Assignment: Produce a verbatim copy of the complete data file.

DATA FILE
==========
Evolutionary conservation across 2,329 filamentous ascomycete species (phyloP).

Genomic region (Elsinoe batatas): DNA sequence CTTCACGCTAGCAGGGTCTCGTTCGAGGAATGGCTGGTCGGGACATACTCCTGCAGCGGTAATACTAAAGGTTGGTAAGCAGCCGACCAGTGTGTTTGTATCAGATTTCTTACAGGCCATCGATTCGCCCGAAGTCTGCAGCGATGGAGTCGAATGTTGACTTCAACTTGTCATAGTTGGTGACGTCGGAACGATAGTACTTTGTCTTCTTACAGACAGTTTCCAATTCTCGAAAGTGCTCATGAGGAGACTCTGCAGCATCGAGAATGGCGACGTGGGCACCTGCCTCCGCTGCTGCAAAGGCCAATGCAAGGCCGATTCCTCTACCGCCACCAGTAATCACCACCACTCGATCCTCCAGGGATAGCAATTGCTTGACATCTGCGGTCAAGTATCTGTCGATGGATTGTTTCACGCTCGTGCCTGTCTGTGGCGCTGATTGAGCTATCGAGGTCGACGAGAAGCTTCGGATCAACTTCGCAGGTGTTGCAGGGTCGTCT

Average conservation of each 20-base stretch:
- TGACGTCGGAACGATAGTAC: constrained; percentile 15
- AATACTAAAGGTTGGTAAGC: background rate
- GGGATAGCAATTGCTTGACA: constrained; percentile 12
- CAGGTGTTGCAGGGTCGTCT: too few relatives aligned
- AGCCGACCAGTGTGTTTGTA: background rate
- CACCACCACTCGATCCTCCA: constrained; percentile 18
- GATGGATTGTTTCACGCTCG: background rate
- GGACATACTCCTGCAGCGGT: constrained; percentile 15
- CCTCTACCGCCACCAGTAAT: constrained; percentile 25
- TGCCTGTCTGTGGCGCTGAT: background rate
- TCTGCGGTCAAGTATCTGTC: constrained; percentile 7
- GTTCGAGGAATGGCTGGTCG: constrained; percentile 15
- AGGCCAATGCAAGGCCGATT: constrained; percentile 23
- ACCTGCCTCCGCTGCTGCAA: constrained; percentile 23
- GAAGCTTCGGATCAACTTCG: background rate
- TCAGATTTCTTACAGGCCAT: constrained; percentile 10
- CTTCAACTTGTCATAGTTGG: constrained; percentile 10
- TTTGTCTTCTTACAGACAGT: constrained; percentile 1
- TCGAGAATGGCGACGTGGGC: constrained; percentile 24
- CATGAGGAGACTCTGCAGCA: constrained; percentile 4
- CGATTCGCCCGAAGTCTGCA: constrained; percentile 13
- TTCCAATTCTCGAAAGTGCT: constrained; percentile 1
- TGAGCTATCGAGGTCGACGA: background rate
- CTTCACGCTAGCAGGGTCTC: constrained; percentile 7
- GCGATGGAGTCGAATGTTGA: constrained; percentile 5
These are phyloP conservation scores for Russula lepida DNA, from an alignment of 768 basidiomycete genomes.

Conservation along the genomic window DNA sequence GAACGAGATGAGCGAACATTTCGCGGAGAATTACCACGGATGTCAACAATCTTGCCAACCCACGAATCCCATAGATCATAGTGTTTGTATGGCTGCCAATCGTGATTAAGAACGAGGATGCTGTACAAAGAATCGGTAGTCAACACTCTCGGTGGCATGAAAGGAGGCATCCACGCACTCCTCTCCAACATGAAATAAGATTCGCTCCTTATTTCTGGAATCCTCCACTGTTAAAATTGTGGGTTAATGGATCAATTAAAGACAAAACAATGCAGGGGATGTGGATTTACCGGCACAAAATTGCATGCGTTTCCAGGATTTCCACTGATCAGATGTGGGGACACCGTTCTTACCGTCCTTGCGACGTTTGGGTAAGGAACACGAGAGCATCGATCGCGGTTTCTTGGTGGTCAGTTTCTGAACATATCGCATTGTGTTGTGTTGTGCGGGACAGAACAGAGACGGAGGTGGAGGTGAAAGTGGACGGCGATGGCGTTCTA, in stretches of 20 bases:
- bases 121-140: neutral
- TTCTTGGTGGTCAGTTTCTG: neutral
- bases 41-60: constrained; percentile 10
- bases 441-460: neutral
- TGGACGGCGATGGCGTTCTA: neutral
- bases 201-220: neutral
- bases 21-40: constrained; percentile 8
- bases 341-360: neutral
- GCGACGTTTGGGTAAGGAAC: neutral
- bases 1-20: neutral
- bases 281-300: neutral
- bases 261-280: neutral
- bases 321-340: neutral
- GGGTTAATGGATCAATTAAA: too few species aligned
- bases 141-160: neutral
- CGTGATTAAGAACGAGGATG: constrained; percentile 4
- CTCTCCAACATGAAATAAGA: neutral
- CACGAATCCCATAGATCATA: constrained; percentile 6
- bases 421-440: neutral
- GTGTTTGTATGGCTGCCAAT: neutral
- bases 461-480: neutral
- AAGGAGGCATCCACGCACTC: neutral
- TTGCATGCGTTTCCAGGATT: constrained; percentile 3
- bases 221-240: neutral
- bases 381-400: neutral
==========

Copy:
Evolutionary conservation across 2,329 filamentous ascomycete species (phyloP).

Genomic region (Elsinoe batatas): DNA sequence CTTCACGCTAGCAGGGTCTCGTTCGAGGAATGGCTGGTCGGGACATACTCCTGCAGCGGTAATACTAAAGGTTGGTAAGCAGCCGACCAGTGTGTTTGTATCAGATTTCTTACAGGCCATCGATTCGCCCGAAGTCTGCAGCGATGGAGTCGAATGTTGACTTCAACTTGTCATAGTTGGTGACGTCGGAACGATAGTACTTTGTCTTCTTACAGACAGTTTCCAATTCTCGAAAGTGCTCATGAGGAGACTCTGCAGCATCGAGAATGGCGACGTGGGCACCTGCCTCCGCTGCTGCAAAGGCCAATGCAAGGCCGATTCCTCTACCGCCACCAGTAATCACCACCACTCGATCCTCCAGGGATAGCAATTGCTTGACATCTGCGGTCAAGTATCTGTCGATGGATTGTTTCACGCTCGTGCCTGTCTGTGGCGCTGATTGAGCTATCGAGGTCGACGAGAAGCTTCGGATCAACTTCGCAGGTGTTGCAGGGTCGTCT

Average conservation of each 20-base stretch:
- TGACGTCGGAACGATAGTAC: constrained; percentile 15
- AATACTAAAGGTTGGTAAGC: background rate
- GGGATAGCAATTGCTTGACA: constrained; percentile 12
- CAGGTGTTGCAGGGTCGTCT: too few relatives aligned
- AGCCGACCAGTGTGTTTGTA: background rate
- CACCACCACTCGATCCTCCA: constrained; percentile 18
- GATGGATTGTTTCACGCTCG: background rate
- GGACATACTCCTGCAGCGGT: constrained; percentile 15
- CCTCTACCGCCACCAGTAAT: constrained; percentile 25
- TGCCTGTCTGTGGCGCTGAT: background rate
- TCTGCGGTCAAGTATCTGTC: constrained; percentile 7
- GTTCGAGGAATGGCTGGTCG: constrained; percentile 15
- AGGCCAATGCAAGGCCGATT: constrained; percentile 23
- ACCTGCCTCCGCTGCTGCAA: constrained; percentile 23
- GAAGCTTCGGATCAACTTCG: background rate
- TCAGATTTCTTACAGGCCAT: constrained; percentile 10
- CTTCAACTTGTCATAGTTGG: constrained; percentile 10
- TTTGTCTTCTTACAGACAGT: constrained; percentile 1
- TCGAGAATGGCGACGTGGGC: constrained; percentile 24
- CATGAGGAGACTCTGCAGCA: constrained; percentile 4
- CGATTCGCCCGAAGTCTGCA: constrained; percentile 13
- TTCCAATTCTCGAAAGTGCT: constrained; percentile 1
- TGAGCTATCGAGGTCGACGA: background rate
- CTTCACGCTAGCAGGGTCTC: constrained; percentile 7
- GCGATGGAGTCGAATGTTGA: constrained; percentile 5
These are phyloP conservation scores for Russula lepida DNA, from an alignment of 768 basidiomycete genomes.

Conservation along the genomic window DNA sequence GAACGAGATGAGCGAACATTTCGCGGAGAATTACCACGGATGTCAACAATCTTGCCAACCCACGAATCCCATAGATCATAGTGTTTGTATGGCTGCCAATCGTGATTAAGAACGAGGATGCTGTACAAAGAATCGGTAGTCAACACTCTCGGTGGCATGAAAGGAGGCATCCACGCACTCCTCTCCAACATGAAATAAGATTCGCTCCTTATTTCTGGAATCCTCCACTGTTAAAATTGTGGGTTAATGGATCAATTAAAGACAAAACAATGCAGGGGATGTGGATTTACCGGCACAAAATTGCATGCGTTTCCAGGATTTCCACTGATCAGATGTGGGGACACCGTTCTTACCGTCCTTGCGACGTTTGGGTAAGGAACACGAGAGCATCGATCGCGGTTTCTTGGTGGTCAGTTTCTGAACATATCGCATTGTGTTGTGTTGTGCGGGACAGAACAGAGACGGAGGTGGAGGTGAAAGTGGACGGCGATGGCGTTCTA, in stretches of 20 bases:
- bases 121-140: neutral
- TTCTTGGTGGTCAGTTTCTG: neutral
- bases 41-60: constrained; percentile 10
- bases 441-460: neutral
- TGGACGGCGATGGCGTTCTA: neutral
- bases 201-220: neutral
- bases 21-40: constrained; percentile 8
- bases 341-360: neutral
- GCGACGTTTGGGTAAGGAAC: neutral
- bases 1-20: neutral
- bases 281-300: neutral
- bases 261-280: neutral
- bases 321-340: neutral
- GGGTTAATGGATCAATTAAA: too few species aligned
- bases 141-160: neutral
- CGTGATTAAGAACGAGGATG: constrained; percentile 4
- CTCTCCAACATGAAATAAGA: neutral
- CACGAATCCCATAGATCATA: constrained; percentile 6
- bases 421-440: neutral
- GTGTTTGTATGGCTGCCAAT: neutral
- bases 461-480: neutral
- AAGGAGGCATCCACGCACTC: neutral
- TTGCATGCGTTTCCAGGATT: constrained; percentile 3
- bases 221-240: neutral
- bases 381-400: neutral